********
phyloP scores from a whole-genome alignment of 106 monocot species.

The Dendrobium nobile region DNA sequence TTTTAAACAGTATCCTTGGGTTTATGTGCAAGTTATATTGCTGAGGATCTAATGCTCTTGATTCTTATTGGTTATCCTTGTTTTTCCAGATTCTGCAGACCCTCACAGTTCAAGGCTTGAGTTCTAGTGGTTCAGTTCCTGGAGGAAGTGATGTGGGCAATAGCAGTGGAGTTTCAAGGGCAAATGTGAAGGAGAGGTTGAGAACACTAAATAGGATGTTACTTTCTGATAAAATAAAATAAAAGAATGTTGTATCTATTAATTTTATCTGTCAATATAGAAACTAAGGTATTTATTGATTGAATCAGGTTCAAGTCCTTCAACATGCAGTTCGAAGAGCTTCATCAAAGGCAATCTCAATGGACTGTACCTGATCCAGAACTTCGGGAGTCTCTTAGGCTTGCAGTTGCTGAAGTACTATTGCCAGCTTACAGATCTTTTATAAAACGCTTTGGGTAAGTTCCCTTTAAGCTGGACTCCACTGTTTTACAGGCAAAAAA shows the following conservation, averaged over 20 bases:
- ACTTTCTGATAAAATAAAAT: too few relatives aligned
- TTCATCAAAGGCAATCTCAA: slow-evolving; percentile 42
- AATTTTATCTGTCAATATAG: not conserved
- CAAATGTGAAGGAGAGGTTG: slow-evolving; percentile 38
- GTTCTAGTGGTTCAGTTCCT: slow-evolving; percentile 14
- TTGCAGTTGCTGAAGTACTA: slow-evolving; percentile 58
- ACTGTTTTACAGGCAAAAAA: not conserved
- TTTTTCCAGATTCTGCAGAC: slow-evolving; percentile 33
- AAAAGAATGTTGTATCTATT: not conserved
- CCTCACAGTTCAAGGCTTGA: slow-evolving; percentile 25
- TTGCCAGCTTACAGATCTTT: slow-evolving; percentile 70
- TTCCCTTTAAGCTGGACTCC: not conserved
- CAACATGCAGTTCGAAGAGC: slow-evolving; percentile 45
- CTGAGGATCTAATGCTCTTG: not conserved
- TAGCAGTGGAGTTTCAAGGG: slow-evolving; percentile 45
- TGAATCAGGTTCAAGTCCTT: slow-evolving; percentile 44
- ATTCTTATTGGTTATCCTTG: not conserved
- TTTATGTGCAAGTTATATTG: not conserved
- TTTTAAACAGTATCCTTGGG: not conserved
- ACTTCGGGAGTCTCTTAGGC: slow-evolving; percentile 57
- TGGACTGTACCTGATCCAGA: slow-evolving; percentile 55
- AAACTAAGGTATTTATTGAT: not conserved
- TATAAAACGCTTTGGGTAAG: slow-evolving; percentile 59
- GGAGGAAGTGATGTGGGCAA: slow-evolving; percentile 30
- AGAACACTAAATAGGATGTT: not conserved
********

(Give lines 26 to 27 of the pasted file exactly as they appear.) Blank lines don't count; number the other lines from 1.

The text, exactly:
- GGAGGAAGTGATGTGGGCAA: slow-evolving; percentile 30
- AGAACACTAAATAGGATGTT: not conserved